3. Chicken-a-la-thing, or How I Learned to Love the Yardbird
As I mentioned above, chicken is cheap. Like mayonnaise and cream of mushroom, it can be the base for just about anything. From soufflés to fried, the chicken is king. A bag of boneless breasts can be found at the supermarket for under $10 and feed a board room easily. Just a note, baking is generally the quickest, easiest, and less volatile way to prepare yardbird, especially in a non-kitchen setting like a library. See The Great Grease Fire of 2003 for reference.
There are so many recipes for chicken out there, there is no way to list them all here. If you feel like having some kitchen fun, try random things on chicken in casseroles. For my taste, I recommend soaking the chicken breasts in Italian dressing as a marinade before baking or grilling, if you plan on serving it whole. Here's a cheap casserole recipe that can be easily scaled to fit any function.
6 boneless chicken breasts
1 can cream of mushroom
1 can cream of celery
1 cup of sour cream
1 stick of butter
1 sleeve of Ritz crackers
Bake the chicken and cut it into cubes. Mix in an 8x8 baking pan with the cream of mushroom and celery and sour cream. Melt the stick of butter (1 min in microwave should do it) and crush the crackers into it. Spread the butter cracker mix over the ingredients. Preheat oven for 350 degrees and bake for about 20 minutes. I like to serve it with saffron rice and green beans, but that's up to you. Serves about 5 with a full meal.
What do you do if you just need a quick appetizer? What if the chicken burns, the salad is rotten and the lemonade blows up? It is time to get serious. It is time to break out the mini-stuff. Mini-quiche, mini-wieners, mini-pizzas, mini-cordogs, mini-fits-on-a-pan-in-the-oven-and-cooks-in-10-minutes, whatever, these can be your lifeline. Cubed cheese is another classic that belongs in this family, along with the veggie tray. Keep some bags of this crap on hand just cause they are so easy and everybody will eat them. Me, I like my food a little good, so I go with the tried and true: pigs in a blanket. Here's the easy way to make them:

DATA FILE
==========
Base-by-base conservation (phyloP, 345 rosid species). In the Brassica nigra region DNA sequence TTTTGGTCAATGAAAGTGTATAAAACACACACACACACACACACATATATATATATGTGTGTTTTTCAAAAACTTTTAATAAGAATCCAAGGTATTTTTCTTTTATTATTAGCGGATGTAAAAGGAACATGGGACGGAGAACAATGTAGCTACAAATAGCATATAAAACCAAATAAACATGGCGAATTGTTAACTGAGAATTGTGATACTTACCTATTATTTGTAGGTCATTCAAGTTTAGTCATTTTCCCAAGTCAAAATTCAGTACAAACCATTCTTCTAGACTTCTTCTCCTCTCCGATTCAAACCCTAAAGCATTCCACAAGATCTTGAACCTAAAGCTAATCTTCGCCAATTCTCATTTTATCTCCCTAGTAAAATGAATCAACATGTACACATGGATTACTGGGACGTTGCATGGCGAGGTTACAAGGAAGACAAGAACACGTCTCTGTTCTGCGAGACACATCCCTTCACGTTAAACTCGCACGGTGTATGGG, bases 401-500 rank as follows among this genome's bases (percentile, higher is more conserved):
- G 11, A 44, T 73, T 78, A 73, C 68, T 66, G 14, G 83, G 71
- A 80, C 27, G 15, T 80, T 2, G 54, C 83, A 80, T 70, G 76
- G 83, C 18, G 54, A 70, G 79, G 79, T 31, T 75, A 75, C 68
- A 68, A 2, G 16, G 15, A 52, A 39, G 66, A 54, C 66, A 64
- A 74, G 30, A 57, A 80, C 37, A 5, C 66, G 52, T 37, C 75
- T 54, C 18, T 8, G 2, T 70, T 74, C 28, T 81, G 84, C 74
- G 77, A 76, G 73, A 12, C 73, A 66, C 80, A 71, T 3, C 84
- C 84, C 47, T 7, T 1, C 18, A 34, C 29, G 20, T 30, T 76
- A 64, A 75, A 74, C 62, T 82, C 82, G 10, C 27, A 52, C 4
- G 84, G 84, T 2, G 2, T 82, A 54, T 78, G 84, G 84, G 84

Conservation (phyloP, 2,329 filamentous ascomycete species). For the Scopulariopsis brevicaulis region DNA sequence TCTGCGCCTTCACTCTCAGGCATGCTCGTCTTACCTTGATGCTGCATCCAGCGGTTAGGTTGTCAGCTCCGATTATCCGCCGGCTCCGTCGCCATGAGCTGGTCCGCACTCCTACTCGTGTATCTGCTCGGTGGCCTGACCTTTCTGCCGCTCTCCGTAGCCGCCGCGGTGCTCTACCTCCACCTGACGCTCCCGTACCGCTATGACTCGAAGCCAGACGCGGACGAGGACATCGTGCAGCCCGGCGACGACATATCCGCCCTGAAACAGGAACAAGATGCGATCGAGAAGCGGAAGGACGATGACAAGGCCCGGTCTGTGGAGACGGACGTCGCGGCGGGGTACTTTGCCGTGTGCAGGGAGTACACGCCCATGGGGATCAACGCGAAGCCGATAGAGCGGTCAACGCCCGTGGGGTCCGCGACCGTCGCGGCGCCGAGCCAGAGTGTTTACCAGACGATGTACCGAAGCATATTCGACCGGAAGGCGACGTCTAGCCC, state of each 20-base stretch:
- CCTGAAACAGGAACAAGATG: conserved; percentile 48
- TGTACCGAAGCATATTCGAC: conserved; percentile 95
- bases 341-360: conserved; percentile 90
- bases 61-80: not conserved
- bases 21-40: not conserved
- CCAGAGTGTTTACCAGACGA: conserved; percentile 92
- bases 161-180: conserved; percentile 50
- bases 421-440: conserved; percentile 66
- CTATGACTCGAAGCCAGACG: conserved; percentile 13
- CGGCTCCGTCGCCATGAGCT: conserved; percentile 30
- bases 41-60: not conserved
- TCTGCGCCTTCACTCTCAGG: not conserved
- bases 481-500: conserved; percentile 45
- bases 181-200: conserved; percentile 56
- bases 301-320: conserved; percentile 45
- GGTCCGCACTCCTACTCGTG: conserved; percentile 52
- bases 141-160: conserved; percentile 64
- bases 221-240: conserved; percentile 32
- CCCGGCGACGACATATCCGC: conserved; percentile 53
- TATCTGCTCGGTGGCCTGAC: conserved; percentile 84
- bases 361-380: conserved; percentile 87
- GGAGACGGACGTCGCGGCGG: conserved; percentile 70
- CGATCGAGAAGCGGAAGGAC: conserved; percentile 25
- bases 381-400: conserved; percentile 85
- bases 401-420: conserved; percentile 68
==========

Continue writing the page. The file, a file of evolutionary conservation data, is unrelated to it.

Some cocktail wienies
Tube of that pre-made croissant dough
Open the dough and instead of rolling it up as croissants, cut it up and roll it around the individual wienies. Cook as described on whatever dough you bought. Watch them as they cook, checking every few minutes as the juices in the wienies may cause them to explode. I call it the Jason Voorhees when that happens. Cause, you know, he killed people in blankets sometimes.
A staple food of library break rooms everywhere, popcorn is the ultimate cheap food that nearly everyone eats.
- Have some sea salt around. It is good on popcorn.
- Buy some of those carnival bags. They are cheap and festive.
- If there is a little wiggle room in the budget or the Friends have not gifted in a while, get an actual popcorn maker. The popcorn is much less likely to burn, especially if you get one of those air poppers.
- If you go for the microwave bag, stop when the popping begins to slow. Yeah, I know, there are kernels in there, but a few dozen kernels are easier to weed out than burnt popcorn. Especially the smell. Your break room with thank you.
- If you buy one of those tins and serve it to the public, you are no longer my friend. The reason that stuff is covered in butter flakes, caramel lacquer and cheese dust is that it is bland and borderline stale. Shame.
- Have toothpicks on hand for after. That is just nice business.